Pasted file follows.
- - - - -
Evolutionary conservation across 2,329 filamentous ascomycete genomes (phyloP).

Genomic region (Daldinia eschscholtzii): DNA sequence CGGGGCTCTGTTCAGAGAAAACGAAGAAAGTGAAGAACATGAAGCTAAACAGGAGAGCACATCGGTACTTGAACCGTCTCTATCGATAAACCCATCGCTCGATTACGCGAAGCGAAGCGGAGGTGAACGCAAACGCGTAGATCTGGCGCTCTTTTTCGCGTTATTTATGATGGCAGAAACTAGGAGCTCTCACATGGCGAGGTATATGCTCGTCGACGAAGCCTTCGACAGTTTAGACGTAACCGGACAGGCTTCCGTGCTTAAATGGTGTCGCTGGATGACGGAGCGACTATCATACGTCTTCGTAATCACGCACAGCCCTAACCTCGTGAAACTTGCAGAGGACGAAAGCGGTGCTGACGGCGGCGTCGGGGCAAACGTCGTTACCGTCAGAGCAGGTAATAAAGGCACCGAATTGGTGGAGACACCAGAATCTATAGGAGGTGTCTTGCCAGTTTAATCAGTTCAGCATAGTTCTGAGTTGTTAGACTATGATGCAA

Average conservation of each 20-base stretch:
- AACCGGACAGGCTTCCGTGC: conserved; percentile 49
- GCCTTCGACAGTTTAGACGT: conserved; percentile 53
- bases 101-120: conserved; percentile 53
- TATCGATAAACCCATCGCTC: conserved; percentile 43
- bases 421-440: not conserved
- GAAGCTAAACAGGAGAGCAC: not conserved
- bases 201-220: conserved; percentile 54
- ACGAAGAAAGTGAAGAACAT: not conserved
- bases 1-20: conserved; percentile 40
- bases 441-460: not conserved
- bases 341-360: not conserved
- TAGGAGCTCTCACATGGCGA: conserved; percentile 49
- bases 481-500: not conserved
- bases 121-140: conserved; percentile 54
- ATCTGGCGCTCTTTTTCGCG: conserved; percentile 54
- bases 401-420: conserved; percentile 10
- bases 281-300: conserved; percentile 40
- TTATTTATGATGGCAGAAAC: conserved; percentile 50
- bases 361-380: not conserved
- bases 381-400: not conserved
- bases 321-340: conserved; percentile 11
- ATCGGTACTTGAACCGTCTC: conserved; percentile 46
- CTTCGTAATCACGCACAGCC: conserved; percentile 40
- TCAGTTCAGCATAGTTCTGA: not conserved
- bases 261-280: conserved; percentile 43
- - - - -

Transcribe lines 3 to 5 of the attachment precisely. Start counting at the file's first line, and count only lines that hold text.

Average conservation of each 20-base stretch:
- AACCGGACAGGCTTCCGTGC: conserved; percentile 49
- GCCTTCGACAGTTTAGACGT: conserved; percentile 53